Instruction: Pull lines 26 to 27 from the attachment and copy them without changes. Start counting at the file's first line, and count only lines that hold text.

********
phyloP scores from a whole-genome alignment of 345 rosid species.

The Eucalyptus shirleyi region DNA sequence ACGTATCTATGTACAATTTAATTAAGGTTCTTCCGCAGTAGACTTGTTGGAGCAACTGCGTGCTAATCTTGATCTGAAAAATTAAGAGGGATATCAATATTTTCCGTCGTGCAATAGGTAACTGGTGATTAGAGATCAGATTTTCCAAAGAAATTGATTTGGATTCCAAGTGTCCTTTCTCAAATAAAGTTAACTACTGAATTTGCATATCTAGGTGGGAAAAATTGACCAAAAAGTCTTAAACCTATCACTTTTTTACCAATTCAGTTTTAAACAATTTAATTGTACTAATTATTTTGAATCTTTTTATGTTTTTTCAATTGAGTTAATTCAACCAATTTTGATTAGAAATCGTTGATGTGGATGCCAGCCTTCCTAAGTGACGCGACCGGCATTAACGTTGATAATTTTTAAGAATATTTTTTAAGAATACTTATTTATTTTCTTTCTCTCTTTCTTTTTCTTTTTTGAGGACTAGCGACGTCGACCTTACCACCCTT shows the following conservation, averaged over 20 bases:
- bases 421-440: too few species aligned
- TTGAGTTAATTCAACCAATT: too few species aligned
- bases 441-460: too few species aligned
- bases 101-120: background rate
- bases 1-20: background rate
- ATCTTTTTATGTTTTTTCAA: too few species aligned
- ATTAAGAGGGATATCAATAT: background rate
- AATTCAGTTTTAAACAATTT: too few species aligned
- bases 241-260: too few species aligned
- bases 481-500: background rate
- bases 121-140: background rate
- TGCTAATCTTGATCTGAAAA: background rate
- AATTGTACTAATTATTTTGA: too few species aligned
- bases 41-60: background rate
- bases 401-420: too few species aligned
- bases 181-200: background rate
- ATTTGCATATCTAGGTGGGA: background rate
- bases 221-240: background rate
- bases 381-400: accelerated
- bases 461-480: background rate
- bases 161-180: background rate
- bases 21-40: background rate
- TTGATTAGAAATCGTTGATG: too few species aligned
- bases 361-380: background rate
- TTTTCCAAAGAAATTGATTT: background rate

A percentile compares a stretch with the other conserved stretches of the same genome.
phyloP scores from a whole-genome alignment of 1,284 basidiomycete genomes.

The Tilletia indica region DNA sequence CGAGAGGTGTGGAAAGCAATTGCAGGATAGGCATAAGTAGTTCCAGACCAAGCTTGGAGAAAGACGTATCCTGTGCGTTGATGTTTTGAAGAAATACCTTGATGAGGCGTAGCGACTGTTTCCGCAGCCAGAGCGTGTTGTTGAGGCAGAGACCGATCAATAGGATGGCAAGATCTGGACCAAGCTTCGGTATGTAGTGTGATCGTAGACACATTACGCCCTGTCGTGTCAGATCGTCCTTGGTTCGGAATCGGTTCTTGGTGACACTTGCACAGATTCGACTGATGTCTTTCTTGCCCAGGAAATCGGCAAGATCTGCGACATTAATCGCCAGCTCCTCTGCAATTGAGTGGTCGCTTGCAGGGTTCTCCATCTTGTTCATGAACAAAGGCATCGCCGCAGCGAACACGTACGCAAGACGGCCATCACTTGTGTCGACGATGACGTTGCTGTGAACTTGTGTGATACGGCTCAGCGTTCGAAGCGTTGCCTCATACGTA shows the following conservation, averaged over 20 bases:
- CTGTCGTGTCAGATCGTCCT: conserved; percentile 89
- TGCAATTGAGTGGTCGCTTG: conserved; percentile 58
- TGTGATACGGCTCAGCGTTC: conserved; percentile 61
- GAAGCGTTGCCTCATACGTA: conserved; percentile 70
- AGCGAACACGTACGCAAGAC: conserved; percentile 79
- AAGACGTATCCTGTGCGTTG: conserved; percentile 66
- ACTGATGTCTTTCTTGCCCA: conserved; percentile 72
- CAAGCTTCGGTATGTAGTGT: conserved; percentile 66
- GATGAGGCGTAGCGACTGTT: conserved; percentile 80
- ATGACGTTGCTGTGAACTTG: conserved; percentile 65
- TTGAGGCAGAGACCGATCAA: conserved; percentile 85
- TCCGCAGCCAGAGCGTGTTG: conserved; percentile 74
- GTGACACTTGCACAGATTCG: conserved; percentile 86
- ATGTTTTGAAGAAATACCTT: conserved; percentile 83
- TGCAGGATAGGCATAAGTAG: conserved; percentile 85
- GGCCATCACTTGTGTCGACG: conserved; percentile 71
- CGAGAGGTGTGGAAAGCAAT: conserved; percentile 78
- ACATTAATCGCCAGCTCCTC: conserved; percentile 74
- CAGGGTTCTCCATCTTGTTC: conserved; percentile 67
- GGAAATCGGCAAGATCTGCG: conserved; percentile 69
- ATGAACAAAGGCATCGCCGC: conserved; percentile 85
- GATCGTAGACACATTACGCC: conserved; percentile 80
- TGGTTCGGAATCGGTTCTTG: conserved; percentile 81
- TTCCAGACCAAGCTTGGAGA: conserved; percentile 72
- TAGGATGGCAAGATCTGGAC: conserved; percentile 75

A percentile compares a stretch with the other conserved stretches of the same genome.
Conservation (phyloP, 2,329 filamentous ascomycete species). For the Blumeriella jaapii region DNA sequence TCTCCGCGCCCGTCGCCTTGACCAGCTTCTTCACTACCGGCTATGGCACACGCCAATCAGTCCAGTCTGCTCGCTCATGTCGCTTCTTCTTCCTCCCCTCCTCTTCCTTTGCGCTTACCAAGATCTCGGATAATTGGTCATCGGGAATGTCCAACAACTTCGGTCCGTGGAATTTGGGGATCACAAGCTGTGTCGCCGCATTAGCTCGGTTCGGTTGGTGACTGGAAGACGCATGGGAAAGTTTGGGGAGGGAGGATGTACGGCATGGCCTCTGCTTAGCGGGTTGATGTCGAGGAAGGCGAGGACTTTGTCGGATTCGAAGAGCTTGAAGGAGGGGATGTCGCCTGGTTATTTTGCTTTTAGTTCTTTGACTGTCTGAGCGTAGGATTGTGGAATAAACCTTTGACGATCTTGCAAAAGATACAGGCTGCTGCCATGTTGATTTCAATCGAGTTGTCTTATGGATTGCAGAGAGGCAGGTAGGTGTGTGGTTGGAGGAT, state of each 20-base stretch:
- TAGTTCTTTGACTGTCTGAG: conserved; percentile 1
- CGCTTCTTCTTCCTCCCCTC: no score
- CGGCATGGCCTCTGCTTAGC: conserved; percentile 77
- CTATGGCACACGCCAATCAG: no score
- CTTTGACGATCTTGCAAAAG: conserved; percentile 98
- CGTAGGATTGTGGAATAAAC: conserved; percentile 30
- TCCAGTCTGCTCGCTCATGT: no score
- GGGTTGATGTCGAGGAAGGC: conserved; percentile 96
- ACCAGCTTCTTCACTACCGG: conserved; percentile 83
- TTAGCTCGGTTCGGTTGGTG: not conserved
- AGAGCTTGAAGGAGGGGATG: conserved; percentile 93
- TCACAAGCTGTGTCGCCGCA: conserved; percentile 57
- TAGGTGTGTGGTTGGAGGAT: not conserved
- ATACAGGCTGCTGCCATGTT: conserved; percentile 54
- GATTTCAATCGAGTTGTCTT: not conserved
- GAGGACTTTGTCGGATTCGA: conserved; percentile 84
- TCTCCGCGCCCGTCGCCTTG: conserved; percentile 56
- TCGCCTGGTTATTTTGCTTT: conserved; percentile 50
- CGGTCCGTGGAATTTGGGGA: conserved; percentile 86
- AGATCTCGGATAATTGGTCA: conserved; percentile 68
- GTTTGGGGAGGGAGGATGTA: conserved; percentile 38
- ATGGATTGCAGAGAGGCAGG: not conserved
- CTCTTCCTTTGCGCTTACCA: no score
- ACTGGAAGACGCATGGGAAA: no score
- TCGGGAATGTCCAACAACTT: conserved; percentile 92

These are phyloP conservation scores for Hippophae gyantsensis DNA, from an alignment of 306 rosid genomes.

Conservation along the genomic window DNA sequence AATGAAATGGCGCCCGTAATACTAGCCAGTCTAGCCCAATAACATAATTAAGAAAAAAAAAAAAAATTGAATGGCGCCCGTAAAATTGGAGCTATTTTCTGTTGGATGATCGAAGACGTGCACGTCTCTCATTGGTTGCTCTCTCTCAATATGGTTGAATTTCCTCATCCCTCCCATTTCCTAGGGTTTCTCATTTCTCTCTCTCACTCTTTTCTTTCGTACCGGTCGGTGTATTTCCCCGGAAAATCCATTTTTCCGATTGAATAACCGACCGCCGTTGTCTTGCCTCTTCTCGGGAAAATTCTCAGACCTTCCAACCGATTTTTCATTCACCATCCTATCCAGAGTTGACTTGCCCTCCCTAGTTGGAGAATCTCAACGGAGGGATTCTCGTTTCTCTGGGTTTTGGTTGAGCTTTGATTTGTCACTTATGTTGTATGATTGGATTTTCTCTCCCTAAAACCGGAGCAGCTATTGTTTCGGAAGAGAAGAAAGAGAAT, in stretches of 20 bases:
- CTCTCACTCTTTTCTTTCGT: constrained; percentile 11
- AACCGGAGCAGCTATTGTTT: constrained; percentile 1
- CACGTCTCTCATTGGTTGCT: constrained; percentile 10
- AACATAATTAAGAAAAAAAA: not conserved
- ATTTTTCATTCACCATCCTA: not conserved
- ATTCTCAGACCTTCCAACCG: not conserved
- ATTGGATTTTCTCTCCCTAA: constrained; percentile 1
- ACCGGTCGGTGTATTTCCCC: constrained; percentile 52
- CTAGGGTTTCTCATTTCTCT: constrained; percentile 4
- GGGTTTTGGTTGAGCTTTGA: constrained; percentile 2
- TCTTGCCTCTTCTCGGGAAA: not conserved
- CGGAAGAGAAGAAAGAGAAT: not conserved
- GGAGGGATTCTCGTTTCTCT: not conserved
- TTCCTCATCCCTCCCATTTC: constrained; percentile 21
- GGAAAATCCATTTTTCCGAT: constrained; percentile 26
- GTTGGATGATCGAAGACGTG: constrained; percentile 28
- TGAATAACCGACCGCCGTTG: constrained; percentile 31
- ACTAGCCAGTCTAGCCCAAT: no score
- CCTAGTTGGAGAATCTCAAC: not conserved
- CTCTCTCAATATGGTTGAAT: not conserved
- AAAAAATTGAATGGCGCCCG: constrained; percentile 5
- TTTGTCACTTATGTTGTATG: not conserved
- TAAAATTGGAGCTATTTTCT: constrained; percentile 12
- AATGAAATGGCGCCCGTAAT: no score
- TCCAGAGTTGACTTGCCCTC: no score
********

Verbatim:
- bases 361-380: background rate
- TTTTCCAAAGAAATTGATTT: background rate